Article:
Cloud and the logic of short-term gains
The decline in IT infrastructure revenue fell for the second consecutive quarter during the three months ending September 2019 should be an indication of a depressed services market but the very opposite is the case.
According to the International Data Corporation’s (IDC) worldwide quarterly cloud IT infrastructure tracker report, cloud IT infrastructure products – consisting of server, enterprise storage and Ethernet switches – saw sales decline to 1.8 %, year-on-year, for the quarter, while spending on cloud IT environments reached $16.8 billion.
The decline was attributed mostly to public cloud spending, which fell 3.7% year-on-year to $11.9 billion – yet when considered sequentially, this resulted in a rise of 24.4%. Regardless, public cloud spending still made up most of all cloud IT environment spending.
Meanwhile, private cloud vendor revenue growth saw stable growth, according to IDC, with a year-on-year rise for the quarter of 3.2% to nearly $5 billion.
Despite the quarterly softening, spending on cloud IT infrastructure accounted for 53.4% of vendor revenues, the second time over a yearly period and the second time since IDC started tracking IT infrastructure developments.
As a result, according to IDC spending on cloud IT infrastructure is now consistently surpassing spending on non-cloud IT infrastructure, which saw a decline of 7.7% year-on-year.
On the ground
Not that you’d know any of the above based on Q4 results from multinationals released last month. Microsoft, IBM, Intel and Apple all had positive quarters but underpinning the good news wasn’t the performance of core products like Windows Macs but in services like the Azure platform and Apple TV+.
For consumers, the high point of Microsoft’s fourth-quarter calendar 2019 results was the fact that Microsoft reported $1.98 billion in Surface sales alone – almost, but not quite, making Surface a $2 billion business. Overall, Microsoft reported profits of $11.6 billion during the second quarter of its fiscal 2020 calendar, up 38% from a year ago, from revenue of $36.9 billion, up 14% from the same period.
The More Personal Computing business of Windows, Xbox, and Surface still generates the most revenue at $13.2 billion but Microsoft’s growth is primarily being driven by the Intelligent Cloud business, and specifically Microsoft Azure. The Intelligent Cloud business recorded $11.9 billion in revenue, growing by a massive 27%.
Within that business, Azure grew by 62% just by itself. In all, Intelligent Cloud once again edged out Microsoft’s Productivity and Business Processes ($11.8 billion) in terms of revenue. However, Office and Microsoft Dynamics and related services saw 17% growth, fuelled by 20% growth in Office 365 consumer revenue from its 37.2 million consumer subscribers.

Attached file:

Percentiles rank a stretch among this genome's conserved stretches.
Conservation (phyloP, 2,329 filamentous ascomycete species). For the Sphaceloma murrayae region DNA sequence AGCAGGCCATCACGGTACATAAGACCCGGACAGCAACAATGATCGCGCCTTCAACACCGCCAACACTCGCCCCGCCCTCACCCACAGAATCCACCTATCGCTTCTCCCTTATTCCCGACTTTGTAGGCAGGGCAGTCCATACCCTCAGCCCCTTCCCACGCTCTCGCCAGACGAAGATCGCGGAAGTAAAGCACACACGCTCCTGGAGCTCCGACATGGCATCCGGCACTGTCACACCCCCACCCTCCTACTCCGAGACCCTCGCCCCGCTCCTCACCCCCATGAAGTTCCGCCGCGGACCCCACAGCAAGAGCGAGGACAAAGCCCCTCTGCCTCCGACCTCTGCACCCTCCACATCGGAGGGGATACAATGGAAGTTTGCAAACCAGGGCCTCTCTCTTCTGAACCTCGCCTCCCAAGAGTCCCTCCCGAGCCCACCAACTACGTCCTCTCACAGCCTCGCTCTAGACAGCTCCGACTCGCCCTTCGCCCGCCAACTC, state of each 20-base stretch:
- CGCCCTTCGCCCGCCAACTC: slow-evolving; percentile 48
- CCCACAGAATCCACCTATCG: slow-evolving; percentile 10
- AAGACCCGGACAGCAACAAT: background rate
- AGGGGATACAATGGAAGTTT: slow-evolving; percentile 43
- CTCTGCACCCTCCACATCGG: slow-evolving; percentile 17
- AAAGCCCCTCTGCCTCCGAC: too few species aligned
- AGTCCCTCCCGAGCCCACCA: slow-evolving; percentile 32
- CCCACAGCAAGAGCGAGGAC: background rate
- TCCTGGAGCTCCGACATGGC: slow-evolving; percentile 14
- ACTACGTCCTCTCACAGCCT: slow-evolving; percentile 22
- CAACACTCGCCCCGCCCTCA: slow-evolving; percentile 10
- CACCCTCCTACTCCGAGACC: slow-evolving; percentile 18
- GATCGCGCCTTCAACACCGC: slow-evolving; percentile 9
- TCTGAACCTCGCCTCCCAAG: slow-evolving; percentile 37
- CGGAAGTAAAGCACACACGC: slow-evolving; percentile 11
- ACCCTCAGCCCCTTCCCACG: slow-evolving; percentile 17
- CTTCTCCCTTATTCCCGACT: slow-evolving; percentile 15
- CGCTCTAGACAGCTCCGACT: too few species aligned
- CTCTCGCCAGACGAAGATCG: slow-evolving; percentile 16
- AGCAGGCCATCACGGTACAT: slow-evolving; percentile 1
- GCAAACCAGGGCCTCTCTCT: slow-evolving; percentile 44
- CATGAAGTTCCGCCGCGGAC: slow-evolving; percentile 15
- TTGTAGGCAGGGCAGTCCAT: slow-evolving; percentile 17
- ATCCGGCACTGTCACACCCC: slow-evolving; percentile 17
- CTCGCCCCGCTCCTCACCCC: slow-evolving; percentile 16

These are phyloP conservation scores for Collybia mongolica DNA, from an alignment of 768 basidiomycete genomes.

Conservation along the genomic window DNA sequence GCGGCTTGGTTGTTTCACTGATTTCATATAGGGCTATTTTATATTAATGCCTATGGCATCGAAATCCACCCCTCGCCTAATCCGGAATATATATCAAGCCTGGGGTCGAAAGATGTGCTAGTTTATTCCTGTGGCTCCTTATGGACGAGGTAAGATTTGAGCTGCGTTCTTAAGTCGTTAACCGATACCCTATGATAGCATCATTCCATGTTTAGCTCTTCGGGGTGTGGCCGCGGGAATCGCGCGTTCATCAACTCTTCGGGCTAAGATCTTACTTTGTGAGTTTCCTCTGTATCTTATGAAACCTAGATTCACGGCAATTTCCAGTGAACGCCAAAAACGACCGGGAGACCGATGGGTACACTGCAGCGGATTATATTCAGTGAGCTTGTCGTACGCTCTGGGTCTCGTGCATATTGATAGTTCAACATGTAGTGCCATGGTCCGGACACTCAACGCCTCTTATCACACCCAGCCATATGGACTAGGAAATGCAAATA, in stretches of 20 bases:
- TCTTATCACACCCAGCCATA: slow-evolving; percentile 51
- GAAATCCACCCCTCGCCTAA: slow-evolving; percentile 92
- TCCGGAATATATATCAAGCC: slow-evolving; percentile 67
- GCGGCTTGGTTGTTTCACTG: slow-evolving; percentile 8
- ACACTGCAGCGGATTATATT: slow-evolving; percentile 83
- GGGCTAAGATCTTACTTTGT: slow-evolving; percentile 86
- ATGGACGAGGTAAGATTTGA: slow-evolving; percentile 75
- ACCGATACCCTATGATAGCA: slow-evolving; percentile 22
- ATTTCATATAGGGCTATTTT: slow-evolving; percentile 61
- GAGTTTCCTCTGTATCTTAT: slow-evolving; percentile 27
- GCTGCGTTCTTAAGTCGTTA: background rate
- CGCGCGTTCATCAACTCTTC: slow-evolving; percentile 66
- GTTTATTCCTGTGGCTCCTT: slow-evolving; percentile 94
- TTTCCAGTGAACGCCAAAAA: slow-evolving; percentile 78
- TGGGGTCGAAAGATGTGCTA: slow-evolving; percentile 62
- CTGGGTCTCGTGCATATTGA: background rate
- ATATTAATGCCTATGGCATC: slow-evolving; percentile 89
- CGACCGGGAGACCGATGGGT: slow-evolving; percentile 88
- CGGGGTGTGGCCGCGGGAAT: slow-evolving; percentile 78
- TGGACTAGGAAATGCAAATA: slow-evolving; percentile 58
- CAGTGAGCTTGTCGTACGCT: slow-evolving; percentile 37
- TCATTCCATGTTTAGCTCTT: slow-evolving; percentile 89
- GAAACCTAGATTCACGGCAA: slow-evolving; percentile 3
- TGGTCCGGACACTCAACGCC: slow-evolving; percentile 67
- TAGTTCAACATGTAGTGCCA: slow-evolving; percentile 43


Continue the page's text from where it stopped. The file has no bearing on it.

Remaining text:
IBM reported surprise growth in Q4, boosted by its high-margin cloud computing business, sending its shares up more than 4%.
Revenue from the cloud business, which is crucial as IBM pivots away from its established businesses including mainframe servers, rose 21% to $6.8 billion.
Then CEO Ginni Rometty had been trying to shift the company’s focus to the cloud through acquisitions and also by selling some of IBM’s legacy businesses. IBM bought Linux maker Red Hat Inc in a $34 billion deal last year, its biggest acquisition so far, in a push to expand its subscription-based software business and counter falling software sales and declining demand for mainframe servers. Revenue from the cloud and cognitive software segment, which includes Red Hat, rose 8.7% to $7.2 billion.
IBM has said that it would report only a portion of Red Hat’s actual revenue for some quarters, while recording all its expenses as required by US accounting standards. The global technology services segment, which caters to some of the world’s largest data centers, reported $6.9 billion of revenue, down 4.8% from the previous year.
Content still king
In the consumer space, the performance of Apple’s iPhone and its popular AirPods almost overshadowed the performance of Apple Music and the new Apple TV+ streaming offering. The number of active iPhones, computers and other devices owned by customers grew by 100 million to more than 1.5 billion over the past year, and Apple executives set a new target of 600 million paid subscribers for music, TV, gaming and other services by the end of this year.
Apple reported $91.8 billion in revenue for the quarter ended 28 December, compared with analyst estimates of $88.5 billion, according to IBES data from Refinitiv. The company forecast $63 billion to $67 billion in revenue for the quarter ending in March, ahead of estimates of $62.4 billion, showing it believes that its phones and other devices such as AirPods wireless headphones will continue to sell well during what is often a slow time of year.
Services revenue of $12.7 billion were below analyst estimates of $13 billion yet up from $10.9 billion the year before. Many investors think that services revenue eventually will boost Apple’s gross margins, which were 38.35% in the December quarter compared with estimates of 38.06%.
The shift toward services, however, depends on Apple continuing to grow its base of users and sign them up for recurring subscriptions that analysts view as potentially more lucrative than hardware sales, which can be inconsistent because they are large purchases that consumers make only every few years. Apple said it now has more than 1.5 billion active installed devices and 480 million subscribers to both its own and third party paid services, compared with 1.4 billion devices and 360 million subscribers a year earlier.
Niall Kitson with IDG Reporters